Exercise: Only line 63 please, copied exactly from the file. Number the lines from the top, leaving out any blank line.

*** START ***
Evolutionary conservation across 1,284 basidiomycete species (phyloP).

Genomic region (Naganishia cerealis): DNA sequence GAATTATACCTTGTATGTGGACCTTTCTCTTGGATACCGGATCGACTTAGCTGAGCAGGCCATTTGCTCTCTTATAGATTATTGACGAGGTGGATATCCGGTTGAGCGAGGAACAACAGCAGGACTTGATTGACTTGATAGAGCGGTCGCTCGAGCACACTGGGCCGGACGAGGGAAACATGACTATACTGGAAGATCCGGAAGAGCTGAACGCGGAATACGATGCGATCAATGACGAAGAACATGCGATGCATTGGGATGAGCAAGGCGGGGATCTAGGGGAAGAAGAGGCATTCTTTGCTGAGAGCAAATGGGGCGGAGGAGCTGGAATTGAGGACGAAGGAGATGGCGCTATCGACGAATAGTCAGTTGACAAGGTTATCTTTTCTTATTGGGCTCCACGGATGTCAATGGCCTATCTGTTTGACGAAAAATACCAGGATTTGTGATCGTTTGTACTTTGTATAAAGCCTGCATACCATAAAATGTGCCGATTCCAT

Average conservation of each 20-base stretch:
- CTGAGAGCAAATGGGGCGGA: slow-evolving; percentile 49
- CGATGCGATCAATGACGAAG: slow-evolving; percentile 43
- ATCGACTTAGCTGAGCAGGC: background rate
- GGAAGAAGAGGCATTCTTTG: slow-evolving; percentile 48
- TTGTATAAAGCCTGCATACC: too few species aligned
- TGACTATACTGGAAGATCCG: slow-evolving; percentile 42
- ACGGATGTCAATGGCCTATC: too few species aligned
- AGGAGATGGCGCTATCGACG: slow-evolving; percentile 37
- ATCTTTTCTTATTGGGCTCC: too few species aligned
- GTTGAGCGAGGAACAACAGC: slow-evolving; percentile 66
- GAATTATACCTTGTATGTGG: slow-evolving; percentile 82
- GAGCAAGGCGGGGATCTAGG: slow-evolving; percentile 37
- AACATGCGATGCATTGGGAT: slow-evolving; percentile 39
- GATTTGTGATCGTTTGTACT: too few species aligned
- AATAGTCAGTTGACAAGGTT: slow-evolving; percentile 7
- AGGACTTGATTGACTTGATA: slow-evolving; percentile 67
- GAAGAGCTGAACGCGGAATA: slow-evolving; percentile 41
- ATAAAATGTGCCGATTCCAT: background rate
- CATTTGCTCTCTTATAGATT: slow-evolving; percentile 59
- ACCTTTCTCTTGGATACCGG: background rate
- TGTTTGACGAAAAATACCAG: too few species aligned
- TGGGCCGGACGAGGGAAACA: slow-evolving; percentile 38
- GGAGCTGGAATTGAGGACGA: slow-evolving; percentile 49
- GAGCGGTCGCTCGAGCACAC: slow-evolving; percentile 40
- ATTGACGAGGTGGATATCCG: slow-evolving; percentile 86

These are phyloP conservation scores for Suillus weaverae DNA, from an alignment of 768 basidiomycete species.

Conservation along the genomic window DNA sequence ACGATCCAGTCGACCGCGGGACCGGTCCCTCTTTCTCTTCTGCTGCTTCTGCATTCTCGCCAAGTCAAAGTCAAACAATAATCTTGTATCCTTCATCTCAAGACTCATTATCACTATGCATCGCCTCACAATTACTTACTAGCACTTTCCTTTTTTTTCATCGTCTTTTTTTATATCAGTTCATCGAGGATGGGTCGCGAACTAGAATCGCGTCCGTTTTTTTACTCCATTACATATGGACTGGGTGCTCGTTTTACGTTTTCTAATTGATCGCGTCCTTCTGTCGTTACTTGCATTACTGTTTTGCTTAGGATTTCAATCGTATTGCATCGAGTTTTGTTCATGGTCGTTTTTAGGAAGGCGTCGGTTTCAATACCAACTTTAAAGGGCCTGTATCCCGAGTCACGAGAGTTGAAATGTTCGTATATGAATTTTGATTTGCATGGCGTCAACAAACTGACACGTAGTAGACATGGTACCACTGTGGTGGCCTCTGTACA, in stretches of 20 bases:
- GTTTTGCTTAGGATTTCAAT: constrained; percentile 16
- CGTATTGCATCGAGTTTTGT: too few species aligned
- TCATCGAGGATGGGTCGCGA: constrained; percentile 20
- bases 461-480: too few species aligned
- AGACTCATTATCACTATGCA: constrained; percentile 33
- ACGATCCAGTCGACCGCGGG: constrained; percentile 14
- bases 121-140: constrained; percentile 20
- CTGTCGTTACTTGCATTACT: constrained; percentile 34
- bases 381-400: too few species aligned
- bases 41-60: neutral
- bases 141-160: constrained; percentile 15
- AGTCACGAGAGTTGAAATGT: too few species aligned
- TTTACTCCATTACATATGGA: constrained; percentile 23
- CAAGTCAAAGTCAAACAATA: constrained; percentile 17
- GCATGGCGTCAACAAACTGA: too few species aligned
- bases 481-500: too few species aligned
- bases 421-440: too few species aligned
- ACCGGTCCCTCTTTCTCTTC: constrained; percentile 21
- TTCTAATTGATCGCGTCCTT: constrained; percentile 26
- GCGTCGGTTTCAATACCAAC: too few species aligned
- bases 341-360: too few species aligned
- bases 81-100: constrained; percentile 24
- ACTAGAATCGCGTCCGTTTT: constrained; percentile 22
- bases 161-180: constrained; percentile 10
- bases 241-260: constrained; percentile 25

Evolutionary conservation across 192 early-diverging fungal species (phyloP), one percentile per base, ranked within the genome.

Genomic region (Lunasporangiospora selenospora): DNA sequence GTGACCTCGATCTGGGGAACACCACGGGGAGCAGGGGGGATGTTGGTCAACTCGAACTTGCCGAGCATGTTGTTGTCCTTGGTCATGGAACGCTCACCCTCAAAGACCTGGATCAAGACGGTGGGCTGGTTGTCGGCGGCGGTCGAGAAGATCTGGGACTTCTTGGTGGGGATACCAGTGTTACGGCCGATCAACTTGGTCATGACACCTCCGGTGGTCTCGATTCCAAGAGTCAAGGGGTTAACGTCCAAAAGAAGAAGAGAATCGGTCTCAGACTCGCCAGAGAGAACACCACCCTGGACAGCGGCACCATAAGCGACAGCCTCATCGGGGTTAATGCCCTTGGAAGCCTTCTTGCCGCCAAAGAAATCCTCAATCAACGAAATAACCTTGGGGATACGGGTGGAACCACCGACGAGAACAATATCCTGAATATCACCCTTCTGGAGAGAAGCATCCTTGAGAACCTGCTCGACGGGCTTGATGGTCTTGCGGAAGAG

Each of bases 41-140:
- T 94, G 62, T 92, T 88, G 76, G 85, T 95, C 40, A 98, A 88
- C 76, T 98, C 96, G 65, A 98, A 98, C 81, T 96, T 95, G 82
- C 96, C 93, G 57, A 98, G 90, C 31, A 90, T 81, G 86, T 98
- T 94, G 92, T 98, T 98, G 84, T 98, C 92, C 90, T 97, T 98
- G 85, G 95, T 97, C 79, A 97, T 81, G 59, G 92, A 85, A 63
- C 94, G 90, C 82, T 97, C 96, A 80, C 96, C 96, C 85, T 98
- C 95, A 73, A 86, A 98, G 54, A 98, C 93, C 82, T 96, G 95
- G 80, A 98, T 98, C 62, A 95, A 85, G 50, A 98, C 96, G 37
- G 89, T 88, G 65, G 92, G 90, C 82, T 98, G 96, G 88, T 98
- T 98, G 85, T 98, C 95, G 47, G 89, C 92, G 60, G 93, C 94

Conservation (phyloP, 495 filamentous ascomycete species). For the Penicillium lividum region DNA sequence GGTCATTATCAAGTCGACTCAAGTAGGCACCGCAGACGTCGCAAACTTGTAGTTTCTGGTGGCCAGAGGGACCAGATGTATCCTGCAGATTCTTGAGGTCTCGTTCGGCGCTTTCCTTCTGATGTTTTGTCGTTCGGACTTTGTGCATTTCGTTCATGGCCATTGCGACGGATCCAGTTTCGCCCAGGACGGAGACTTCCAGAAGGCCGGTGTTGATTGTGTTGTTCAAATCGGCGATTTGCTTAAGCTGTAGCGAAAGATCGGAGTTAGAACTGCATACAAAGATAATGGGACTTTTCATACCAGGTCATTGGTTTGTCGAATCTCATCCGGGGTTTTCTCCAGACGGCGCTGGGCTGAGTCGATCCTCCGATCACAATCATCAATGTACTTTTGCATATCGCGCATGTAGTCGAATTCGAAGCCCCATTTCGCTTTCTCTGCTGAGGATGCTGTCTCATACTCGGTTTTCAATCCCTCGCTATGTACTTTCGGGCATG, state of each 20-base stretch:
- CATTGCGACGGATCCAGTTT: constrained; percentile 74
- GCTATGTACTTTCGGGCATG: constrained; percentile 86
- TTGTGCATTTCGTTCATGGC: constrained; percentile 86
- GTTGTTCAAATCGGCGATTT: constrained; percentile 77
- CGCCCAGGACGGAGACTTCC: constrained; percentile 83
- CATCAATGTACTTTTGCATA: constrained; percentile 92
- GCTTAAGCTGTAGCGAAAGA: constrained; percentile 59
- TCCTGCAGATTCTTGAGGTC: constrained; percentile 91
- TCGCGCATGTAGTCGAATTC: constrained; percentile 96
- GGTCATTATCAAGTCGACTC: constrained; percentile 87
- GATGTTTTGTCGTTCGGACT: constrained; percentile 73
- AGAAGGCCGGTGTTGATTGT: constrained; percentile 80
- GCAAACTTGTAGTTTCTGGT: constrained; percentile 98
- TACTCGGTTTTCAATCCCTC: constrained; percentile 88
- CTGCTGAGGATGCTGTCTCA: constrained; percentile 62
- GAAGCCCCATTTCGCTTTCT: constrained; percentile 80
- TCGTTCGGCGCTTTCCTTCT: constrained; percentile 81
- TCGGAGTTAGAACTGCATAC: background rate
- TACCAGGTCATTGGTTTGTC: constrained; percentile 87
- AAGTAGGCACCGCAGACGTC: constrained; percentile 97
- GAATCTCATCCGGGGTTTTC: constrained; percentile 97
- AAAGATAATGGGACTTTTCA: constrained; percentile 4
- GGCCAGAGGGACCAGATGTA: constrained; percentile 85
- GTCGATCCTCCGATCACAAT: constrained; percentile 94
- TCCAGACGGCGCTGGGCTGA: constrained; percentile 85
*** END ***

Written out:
- G 85, G 95, T 97, C 79, A 97, T 81, G 59, G 92, A 85, A 63